Global Impacts of Subseasonal (<60 Day) Wind Variability on Ocean Surface Stress, Buoyancy Flux, and Mixed Layer Depth
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Global Impacts of Subseasonal (<60 Day) Wind Variability on Ocean Surface Stress, Buoyancy Flux, and Mixed Layer Depth

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  • Journal Title:
    Journal of Geophysical Research: Oceans
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    Subseasonal surface wind variability strongly impacts the annual mean and subseasonal turbulent atmospheric surface fluxes. However, the impacts of subseasonal wind variability on the ocean are not fully understood. Here, we quantify the sensitivity of the ocean surface stress (?), buoyancy flux (B), and mixed layer depth (MLD) to subseasonal wind variability in both a one-dimensional (1-D) vertical column model and a three-dimensional (3-D) global mesoscale-resolving ocean/sea ice model. The winds are smoothed by time filtering the pseudo-stresses, so the mean stress is approximately unchanged, and some important surface flux feedbacks are retained. The 1-D results quantify the sensitivities to wind variability at different time scales from 120 days to 1 day at a few sites. The 3-D results quantify the sensitivities to wind variability shorter than 60 days at all locations, and comparisons between 1-D and 3-D results highlight the importance of 3-D ocean dynamics. Globally, subseasonal winds explain virtually all of subseasonal ? variance, about half of subseasonal B variance but only a quarter of subseasonal MLD variance. Subseasonal winds also explain about a fifth of the annual mean MLD and a similar and spatially correlated fraction of the mean friction velocity, where ρsw is the density of seawater. Hence, the subseasonal MLD variance is relatively insensitive to subseasonal winds despite their strong impact on local B and ? variability, but the mean MLD is relatively sensitive to subseasonal winds to the extent that they modify the mean u*, and both of these sensitivities are modified by 3-D ocean dynamics.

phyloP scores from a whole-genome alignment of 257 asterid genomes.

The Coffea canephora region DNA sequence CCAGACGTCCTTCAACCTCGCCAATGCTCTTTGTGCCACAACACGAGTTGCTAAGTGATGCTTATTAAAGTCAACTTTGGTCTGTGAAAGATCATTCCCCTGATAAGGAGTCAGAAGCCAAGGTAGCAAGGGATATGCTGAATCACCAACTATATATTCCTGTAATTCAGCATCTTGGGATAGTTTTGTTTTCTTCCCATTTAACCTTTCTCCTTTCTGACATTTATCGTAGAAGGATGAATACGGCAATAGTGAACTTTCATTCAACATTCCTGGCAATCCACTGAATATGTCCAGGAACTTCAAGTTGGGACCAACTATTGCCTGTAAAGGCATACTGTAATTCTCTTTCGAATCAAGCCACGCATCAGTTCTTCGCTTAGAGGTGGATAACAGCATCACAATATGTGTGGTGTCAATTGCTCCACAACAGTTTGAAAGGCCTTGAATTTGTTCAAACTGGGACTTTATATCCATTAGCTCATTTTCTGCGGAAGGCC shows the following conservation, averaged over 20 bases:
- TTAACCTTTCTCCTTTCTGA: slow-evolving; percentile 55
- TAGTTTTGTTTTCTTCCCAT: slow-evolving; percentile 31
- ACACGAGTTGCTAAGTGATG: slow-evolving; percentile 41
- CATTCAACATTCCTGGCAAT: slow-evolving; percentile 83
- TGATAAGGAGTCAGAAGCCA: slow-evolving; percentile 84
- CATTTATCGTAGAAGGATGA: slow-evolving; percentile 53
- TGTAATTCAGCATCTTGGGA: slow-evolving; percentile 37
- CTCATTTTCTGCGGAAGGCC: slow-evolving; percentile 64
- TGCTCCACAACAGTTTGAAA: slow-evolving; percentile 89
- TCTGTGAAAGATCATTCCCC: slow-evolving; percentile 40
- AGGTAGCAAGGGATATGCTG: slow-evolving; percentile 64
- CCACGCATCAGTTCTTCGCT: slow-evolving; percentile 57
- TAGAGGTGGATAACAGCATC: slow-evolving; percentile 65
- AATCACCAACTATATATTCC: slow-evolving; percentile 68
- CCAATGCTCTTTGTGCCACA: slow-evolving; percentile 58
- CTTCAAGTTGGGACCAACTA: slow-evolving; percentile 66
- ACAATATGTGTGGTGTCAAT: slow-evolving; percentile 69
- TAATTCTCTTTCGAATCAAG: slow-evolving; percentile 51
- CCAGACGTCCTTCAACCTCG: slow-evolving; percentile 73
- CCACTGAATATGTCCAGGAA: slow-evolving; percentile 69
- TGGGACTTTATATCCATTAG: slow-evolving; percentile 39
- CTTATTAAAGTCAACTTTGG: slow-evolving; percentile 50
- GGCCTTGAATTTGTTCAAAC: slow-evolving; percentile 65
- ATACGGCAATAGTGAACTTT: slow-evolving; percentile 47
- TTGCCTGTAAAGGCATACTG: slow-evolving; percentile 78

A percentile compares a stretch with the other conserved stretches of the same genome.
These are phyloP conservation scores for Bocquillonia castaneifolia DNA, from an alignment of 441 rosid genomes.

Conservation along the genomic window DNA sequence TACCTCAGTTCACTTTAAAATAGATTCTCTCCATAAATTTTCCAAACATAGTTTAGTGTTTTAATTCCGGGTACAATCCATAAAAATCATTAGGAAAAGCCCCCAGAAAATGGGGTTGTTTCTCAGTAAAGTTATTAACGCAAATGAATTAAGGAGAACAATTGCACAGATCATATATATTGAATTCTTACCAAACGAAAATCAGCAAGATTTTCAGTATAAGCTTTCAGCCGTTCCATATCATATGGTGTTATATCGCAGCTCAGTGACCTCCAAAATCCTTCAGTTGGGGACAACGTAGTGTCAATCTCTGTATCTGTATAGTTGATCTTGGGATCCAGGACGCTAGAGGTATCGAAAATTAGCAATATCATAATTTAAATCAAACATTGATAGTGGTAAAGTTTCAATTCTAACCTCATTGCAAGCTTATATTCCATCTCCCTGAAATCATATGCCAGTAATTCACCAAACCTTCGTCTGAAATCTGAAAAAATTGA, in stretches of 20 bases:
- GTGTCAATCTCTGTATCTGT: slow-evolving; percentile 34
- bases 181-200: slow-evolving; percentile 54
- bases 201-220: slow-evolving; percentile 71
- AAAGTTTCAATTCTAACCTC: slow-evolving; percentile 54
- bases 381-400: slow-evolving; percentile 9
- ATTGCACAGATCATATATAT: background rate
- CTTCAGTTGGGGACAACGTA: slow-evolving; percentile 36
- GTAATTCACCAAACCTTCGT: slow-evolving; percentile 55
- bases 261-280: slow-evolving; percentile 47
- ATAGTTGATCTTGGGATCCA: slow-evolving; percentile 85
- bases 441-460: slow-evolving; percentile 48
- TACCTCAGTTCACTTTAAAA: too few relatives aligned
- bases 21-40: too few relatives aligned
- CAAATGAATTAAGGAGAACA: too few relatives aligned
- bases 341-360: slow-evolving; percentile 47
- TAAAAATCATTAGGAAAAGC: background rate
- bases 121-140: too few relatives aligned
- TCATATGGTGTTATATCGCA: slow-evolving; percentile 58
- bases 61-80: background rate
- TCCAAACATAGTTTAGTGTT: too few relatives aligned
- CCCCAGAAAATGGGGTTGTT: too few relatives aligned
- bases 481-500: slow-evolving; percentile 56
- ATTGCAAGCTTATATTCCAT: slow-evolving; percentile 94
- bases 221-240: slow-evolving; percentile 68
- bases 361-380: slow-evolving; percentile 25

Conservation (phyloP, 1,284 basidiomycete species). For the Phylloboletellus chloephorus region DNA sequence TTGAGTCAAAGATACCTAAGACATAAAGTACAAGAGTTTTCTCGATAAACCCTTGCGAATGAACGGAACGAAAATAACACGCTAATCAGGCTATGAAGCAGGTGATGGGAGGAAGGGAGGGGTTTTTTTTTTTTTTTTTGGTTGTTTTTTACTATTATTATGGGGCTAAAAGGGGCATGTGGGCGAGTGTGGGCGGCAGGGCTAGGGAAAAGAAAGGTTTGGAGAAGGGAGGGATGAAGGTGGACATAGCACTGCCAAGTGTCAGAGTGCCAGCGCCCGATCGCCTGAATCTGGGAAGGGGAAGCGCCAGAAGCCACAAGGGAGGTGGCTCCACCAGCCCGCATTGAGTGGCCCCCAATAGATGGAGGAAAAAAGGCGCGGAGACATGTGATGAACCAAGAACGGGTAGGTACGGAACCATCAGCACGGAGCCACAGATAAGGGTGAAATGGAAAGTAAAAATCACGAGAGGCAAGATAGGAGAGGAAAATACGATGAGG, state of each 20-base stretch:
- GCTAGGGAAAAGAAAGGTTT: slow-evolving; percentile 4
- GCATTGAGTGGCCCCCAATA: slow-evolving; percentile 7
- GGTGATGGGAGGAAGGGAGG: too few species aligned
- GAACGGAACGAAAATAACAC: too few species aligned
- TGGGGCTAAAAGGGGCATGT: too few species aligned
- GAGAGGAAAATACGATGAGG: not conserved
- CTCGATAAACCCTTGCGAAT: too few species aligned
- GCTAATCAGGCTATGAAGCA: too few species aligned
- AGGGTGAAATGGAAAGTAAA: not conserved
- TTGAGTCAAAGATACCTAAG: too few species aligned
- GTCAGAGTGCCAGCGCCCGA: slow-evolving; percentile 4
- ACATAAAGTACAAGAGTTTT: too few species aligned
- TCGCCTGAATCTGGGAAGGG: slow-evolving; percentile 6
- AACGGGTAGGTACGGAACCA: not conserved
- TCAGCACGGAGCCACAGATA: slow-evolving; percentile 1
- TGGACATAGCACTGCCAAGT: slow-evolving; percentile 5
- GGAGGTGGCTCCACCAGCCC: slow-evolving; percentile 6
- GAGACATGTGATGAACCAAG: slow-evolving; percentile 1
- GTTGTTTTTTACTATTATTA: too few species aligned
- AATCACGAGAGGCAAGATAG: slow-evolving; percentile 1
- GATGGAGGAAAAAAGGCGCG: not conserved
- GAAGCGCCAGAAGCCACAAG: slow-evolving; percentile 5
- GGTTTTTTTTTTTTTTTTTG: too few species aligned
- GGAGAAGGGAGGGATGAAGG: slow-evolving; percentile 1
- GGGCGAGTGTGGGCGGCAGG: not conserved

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    Journal of Geophysical Research: Oceans, 124(12), 8798-8831
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    CC BY
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